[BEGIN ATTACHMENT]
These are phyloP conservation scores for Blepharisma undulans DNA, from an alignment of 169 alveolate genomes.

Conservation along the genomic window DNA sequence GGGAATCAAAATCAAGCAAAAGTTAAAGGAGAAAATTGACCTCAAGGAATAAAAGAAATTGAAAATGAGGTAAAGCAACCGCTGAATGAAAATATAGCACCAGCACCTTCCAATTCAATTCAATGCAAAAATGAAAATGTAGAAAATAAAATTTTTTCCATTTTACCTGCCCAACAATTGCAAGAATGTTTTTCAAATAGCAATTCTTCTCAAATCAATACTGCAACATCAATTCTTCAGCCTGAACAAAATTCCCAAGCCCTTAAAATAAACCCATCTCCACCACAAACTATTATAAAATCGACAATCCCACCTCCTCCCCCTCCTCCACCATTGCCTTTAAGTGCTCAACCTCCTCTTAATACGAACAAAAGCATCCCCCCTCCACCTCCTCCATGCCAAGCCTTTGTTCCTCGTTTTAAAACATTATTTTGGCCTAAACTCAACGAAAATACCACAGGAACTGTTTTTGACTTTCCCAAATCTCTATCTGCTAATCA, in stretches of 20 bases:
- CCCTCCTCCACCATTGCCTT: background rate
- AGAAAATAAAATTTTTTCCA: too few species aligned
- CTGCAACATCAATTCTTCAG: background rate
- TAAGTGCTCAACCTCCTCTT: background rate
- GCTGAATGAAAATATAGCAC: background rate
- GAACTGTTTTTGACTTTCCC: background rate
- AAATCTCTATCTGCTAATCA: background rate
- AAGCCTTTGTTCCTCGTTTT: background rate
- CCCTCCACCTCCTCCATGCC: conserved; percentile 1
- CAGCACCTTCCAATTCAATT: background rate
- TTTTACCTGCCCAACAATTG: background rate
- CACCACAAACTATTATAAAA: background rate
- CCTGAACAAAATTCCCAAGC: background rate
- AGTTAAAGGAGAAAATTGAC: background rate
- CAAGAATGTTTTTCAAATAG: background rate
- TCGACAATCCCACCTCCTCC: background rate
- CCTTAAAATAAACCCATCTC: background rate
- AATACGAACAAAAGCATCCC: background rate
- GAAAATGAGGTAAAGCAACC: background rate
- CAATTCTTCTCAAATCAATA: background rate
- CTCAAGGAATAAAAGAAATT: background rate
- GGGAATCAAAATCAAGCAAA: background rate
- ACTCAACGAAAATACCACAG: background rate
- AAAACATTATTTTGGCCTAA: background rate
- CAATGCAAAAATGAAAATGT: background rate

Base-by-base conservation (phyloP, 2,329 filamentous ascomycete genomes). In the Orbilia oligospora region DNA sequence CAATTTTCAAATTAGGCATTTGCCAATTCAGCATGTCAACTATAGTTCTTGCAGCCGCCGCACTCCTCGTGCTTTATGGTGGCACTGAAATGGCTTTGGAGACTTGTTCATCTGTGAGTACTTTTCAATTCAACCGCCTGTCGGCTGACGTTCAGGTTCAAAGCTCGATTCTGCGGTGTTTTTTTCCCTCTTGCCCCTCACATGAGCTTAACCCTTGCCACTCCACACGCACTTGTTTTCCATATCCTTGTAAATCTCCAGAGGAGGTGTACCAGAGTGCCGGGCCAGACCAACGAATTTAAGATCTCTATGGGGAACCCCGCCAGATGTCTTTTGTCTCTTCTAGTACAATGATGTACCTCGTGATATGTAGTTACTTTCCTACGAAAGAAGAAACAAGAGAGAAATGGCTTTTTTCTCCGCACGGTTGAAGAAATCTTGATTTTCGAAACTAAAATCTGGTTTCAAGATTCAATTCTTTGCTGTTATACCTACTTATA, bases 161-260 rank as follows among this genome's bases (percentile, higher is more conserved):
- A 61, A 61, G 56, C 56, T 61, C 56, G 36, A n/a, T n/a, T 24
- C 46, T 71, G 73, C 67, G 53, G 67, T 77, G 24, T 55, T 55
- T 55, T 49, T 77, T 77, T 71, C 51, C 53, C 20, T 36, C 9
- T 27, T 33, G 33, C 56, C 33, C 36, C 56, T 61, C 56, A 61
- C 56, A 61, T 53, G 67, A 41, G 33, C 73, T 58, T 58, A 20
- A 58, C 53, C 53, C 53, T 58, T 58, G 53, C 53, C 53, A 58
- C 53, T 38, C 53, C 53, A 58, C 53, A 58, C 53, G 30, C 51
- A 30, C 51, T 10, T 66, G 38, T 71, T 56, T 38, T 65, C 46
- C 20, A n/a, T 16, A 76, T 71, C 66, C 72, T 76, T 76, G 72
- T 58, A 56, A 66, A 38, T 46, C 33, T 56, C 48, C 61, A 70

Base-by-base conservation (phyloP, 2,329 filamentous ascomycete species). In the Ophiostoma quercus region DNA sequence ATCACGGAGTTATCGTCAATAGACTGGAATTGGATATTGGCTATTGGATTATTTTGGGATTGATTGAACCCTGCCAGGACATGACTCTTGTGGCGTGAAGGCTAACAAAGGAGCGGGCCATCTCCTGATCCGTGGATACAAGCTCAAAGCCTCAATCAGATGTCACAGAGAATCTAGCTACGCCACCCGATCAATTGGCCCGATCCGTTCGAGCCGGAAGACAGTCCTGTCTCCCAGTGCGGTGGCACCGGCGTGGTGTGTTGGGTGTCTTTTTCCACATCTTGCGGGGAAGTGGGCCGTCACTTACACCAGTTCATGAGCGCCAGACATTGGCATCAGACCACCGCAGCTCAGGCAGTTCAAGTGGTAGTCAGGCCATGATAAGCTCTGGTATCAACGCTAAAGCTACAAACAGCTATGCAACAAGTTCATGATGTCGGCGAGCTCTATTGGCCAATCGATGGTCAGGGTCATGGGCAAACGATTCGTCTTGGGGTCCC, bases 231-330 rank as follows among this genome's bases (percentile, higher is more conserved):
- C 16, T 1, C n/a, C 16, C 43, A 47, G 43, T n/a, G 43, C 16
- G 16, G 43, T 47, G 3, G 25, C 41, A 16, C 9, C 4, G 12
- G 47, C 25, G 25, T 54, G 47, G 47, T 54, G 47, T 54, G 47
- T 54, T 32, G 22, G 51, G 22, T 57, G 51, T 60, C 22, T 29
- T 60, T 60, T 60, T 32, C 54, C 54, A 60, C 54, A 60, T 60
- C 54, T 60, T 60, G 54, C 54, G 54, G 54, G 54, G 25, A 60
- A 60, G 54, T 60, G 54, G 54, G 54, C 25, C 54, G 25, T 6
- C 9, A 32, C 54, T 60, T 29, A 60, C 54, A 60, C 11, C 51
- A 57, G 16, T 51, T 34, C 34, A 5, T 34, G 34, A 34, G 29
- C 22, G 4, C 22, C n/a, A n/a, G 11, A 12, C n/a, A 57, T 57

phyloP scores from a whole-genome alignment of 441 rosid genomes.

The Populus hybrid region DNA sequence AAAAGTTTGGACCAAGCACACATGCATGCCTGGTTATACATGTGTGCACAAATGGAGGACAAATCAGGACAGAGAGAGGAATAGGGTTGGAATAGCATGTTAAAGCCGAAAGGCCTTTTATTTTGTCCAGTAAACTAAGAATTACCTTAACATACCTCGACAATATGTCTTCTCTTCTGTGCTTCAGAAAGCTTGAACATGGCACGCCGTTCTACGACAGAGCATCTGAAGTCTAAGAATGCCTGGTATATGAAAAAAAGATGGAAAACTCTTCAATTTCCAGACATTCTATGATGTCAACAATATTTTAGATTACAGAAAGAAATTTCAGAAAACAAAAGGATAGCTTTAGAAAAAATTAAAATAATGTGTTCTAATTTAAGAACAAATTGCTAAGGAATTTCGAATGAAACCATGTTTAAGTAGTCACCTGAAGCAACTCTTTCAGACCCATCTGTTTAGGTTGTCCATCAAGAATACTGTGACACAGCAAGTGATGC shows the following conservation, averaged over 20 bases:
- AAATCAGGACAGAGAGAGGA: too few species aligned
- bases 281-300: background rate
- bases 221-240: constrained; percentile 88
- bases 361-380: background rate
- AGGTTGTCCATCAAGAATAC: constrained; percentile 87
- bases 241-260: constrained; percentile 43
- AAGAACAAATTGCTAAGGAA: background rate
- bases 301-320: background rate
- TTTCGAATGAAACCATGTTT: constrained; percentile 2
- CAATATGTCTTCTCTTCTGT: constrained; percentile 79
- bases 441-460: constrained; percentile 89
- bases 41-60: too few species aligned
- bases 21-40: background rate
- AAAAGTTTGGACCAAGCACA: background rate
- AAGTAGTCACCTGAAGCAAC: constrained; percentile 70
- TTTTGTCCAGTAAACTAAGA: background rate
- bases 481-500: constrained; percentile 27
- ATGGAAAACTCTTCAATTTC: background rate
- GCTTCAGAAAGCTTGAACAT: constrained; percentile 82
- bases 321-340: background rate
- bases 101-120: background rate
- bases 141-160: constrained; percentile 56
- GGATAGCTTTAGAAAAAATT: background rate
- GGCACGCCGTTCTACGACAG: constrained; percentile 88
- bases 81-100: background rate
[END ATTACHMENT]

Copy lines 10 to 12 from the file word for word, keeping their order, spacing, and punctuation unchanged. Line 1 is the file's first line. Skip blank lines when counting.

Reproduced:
- AAGCCTTTGTTCCTCGTTTT: background rate
- CCCTCCACCTCCTCCATGCC: conserved; percentile 1
- CAGCACCTTCCAATTCAATT: background rate